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All Star Cast

American Government Special Collections Reference Desk

The DriveWrite Archives

All Star Cast

Geoff Maxted
October 20, 2013

Five Stars
Like most things in life including Marmite and Katy Price, cars are a matter of opinion. For years would-be car purchasers have relied on the opinions of others to help sort out the jumble sale that is the automobile market. A sensible buyer accepts that one person’s opinion is just that and, in the end, makes his or her own mind up.

One way that car reviews have of signifying worthiness is the star rating. Usually one through five gleaming celestial bodies line up to underline the ‘expert’ opinion. I use them here on DriveWrite Automotive. It is not uncommon for opinions to differ wildly.

Here’s an example. On one website a particular budget car got royally slated whereas here it achieved a heady three and one half stars. What do buyers have to deduce from that? Now, I can only say why I arrived at my opinion: When I review a car I look at the all the usual areas and give the thing a jolly good workout on the road. I then equate that to the price. A cheap car is bound to disappoint in some areas but if it is all the car a person can afford then it doesn’t hurt to point up the positive either. Thus - for the money - a buyer could do worse.

These days though it is getting harder to differentiate. There are few, or indeed no, really bad cars; it’s just that some are better than others.

The reason I bring this up is that - in one particular magazine at least - cars that have one or more named deficiencies are still being awarded the full Monty. Why? Five out of five stars suggests perfection in the eye of the beholder. Sure, the odd niggle can be overlooked but how about an unsettled ride and bad wind noise on a motorway? Or how about mediocre fuel economy in this day and age? How can these important aspects be noted but not judged?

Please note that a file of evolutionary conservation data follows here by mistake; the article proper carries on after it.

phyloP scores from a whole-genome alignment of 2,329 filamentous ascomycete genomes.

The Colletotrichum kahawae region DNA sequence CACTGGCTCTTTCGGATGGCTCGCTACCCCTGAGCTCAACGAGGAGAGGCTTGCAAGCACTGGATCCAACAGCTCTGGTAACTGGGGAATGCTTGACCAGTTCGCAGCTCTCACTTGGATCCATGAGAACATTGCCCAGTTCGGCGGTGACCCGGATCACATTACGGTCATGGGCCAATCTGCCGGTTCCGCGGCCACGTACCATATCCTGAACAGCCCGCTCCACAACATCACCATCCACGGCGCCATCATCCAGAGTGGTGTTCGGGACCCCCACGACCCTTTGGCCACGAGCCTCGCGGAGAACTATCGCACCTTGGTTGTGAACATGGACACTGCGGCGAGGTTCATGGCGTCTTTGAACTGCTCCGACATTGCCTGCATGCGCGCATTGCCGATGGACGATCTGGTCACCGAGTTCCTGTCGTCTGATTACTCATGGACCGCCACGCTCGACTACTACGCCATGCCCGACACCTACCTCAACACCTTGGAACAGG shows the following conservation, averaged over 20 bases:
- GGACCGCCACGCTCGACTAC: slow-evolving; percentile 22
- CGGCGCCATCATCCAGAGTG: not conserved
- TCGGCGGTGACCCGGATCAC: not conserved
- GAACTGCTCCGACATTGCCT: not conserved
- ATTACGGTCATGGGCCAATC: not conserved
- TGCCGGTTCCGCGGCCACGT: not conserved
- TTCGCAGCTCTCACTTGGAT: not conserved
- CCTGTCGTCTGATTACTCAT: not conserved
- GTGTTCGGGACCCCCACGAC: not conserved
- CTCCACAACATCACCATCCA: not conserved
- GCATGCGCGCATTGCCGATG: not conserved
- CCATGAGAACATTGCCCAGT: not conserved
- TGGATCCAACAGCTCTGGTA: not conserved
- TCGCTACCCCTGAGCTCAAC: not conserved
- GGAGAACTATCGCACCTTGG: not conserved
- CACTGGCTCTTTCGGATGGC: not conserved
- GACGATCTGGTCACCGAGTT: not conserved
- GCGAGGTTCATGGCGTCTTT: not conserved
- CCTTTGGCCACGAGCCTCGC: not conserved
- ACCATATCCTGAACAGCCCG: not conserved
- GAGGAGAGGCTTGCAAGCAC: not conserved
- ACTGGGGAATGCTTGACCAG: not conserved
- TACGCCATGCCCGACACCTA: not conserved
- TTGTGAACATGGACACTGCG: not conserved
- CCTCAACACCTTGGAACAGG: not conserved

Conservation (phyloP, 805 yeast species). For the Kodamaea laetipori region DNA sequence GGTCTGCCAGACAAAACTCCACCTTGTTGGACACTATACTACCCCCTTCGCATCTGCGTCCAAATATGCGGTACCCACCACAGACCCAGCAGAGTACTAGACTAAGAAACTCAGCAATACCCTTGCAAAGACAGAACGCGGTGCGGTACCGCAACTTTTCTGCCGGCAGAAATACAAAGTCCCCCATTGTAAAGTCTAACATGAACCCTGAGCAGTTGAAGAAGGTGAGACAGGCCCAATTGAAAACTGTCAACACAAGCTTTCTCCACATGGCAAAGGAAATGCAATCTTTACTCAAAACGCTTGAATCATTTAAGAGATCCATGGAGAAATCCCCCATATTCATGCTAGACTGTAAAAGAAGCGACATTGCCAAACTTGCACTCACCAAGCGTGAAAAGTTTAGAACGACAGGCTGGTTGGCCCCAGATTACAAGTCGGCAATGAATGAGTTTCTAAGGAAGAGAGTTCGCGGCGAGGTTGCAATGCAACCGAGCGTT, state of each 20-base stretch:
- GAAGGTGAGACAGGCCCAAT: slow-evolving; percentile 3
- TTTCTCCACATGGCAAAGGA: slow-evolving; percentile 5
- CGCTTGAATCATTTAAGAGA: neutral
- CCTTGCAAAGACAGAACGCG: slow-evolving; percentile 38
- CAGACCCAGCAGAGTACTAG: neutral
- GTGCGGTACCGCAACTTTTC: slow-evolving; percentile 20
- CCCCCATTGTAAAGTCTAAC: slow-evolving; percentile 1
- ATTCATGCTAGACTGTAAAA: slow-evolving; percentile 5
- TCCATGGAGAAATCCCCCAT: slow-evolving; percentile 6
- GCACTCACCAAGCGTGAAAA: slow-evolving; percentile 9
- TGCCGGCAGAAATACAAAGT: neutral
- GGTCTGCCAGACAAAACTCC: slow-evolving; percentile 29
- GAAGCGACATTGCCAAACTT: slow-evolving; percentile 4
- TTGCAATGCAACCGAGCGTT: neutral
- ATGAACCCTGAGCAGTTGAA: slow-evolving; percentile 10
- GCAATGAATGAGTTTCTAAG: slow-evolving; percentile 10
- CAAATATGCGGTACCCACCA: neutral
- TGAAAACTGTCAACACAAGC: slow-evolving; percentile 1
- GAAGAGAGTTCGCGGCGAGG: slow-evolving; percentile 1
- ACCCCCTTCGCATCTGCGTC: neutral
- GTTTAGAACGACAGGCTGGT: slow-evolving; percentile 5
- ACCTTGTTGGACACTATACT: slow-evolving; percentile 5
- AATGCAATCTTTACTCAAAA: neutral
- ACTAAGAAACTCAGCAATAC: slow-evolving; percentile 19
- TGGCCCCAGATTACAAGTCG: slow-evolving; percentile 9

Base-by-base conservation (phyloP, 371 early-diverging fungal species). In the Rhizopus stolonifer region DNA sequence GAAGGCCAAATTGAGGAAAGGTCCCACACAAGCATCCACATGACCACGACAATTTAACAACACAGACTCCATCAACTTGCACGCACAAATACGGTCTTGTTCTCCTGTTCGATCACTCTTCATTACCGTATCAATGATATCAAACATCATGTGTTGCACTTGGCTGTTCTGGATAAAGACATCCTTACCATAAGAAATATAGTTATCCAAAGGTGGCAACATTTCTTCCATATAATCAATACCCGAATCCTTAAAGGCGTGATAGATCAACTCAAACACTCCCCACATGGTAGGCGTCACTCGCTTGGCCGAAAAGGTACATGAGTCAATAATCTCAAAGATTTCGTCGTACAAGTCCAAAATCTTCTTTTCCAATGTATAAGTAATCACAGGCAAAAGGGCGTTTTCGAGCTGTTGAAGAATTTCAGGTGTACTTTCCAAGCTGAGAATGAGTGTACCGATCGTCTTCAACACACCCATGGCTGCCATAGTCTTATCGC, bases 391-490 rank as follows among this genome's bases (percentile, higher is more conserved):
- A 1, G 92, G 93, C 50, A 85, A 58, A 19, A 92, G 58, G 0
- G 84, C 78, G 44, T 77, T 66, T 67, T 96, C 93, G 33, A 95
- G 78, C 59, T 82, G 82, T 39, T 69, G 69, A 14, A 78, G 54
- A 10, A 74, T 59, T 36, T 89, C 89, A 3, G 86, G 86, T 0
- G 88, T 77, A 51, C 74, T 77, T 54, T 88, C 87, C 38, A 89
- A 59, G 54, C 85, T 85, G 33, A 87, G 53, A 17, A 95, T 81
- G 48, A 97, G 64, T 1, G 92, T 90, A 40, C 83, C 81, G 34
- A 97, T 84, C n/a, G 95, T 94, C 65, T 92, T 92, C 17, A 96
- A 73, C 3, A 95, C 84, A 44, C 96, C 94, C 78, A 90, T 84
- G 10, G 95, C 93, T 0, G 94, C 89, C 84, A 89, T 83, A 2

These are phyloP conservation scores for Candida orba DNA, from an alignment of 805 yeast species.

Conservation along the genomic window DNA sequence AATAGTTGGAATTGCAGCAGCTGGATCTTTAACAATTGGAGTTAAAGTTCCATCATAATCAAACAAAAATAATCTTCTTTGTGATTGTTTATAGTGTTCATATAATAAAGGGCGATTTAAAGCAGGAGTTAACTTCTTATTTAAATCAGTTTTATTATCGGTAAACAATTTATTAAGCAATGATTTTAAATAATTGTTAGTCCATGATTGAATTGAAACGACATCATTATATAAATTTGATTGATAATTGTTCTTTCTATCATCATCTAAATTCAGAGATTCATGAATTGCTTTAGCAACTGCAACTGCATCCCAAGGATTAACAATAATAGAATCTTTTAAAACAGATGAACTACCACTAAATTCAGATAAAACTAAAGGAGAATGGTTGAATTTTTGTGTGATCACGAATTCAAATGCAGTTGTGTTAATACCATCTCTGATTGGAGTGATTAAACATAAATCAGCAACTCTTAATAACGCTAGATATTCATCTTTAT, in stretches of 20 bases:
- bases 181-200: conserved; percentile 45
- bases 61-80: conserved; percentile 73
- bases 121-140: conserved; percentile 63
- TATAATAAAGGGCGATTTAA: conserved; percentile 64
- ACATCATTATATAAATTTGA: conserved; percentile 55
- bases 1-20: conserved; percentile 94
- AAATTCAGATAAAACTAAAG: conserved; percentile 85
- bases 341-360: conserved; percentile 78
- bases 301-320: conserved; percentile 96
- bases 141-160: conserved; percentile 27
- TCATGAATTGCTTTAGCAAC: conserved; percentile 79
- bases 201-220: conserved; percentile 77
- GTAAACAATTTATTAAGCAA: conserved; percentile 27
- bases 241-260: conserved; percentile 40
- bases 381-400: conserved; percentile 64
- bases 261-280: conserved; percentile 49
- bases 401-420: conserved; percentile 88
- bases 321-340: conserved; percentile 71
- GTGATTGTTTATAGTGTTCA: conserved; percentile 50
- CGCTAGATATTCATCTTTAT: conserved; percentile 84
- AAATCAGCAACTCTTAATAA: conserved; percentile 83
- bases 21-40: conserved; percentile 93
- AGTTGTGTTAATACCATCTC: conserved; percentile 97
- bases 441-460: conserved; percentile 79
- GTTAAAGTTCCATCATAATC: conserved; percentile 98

There isn’t really any suggestion of bias. Most reviewers are not in the pockets of manufacturers. The problem is that cars have improved in terms of build quality and reliability and this means that to give a fair review summary we’ve got nowhere left to go and basically need more stars. This is why DriveWrite is going over to a ten star system. This will enable me to be more critical of the small things.

The first five stars cover the basics in that the car goes, stops and is as well made as price allows. As this should not unreasonably be a given for any car on the road it would seem that these stars are a bit superfluous. Not so. With the basics duly qualified then it leaves extra scope for a more detailed final result. Thus a car that scores eight stars can be assumed to be better than a car that scored four stars under the old system.

This then means that we won’t be in the ridiculous situation of awarding five stars to a car with obvious, if not major, flaws. The more scope there is for reviewers the more chance that the potential buyer can trust the review. That’s my opinion, anyway.

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